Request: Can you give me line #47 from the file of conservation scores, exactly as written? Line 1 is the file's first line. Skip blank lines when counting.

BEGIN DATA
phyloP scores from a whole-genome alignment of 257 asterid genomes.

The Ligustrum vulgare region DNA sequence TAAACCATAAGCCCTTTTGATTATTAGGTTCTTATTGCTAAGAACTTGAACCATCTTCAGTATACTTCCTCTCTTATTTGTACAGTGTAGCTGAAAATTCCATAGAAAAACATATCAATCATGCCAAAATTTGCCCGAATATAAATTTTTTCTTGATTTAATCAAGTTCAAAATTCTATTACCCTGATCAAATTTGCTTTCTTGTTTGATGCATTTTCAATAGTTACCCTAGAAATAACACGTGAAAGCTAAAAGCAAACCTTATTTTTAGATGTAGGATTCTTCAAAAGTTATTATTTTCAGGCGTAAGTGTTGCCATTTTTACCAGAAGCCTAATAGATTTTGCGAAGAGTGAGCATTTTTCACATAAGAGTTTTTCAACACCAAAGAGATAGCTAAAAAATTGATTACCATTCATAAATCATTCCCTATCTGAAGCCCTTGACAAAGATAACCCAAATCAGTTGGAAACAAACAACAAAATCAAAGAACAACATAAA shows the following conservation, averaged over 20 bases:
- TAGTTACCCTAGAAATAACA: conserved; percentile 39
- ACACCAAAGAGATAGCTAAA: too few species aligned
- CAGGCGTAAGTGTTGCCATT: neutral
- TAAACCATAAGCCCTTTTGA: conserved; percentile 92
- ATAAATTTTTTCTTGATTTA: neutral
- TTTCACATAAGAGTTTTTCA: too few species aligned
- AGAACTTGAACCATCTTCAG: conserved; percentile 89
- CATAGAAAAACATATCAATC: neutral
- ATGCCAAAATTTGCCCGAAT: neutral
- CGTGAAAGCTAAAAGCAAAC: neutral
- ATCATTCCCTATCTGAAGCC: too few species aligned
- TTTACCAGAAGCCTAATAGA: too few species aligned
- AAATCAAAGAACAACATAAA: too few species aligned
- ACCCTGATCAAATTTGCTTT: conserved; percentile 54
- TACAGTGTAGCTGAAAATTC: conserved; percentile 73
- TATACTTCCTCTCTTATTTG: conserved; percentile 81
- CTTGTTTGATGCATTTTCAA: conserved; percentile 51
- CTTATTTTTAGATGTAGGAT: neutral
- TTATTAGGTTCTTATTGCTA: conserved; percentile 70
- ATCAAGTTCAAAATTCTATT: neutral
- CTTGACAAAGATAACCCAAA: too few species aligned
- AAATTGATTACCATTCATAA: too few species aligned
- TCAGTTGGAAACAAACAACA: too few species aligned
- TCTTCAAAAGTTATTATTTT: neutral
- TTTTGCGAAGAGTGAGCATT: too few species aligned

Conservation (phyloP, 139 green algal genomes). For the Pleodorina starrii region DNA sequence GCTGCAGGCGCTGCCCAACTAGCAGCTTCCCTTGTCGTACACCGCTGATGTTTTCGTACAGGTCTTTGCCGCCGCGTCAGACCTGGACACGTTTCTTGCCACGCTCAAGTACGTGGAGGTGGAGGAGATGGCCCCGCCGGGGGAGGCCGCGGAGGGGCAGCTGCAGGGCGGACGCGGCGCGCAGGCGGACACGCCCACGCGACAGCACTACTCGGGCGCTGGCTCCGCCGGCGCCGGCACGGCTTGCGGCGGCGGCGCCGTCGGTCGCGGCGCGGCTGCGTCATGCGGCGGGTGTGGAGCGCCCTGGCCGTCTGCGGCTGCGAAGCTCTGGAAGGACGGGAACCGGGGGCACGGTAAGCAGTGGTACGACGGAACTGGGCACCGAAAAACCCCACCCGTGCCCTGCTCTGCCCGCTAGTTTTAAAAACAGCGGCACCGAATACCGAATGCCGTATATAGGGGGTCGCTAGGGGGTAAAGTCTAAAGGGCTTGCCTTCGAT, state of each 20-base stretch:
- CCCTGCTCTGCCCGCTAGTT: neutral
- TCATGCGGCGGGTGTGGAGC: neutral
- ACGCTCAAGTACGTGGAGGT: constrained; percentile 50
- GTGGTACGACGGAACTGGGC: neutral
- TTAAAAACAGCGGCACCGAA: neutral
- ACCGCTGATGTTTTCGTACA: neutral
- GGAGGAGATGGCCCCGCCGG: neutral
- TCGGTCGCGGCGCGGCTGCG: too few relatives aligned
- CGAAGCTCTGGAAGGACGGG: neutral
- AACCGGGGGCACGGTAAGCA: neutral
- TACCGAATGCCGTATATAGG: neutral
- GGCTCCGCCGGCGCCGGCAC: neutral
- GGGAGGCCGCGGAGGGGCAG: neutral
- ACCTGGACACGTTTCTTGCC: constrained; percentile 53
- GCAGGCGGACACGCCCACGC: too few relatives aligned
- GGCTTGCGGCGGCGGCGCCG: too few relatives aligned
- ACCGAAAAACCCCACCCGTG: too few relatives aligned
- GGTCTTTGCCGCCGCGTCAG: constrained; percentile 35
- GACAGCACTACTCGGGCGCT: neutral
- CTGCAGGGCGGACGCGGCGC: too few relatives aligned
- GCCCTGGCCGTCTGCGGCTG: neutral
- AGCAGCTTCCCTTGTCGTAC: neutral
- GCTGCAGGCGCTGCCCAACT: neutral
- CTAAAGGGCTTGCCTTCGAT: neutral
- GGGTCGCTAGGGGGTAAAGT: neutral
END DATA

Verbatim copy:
- GACAGCACTACTCGGGCGCT: neutral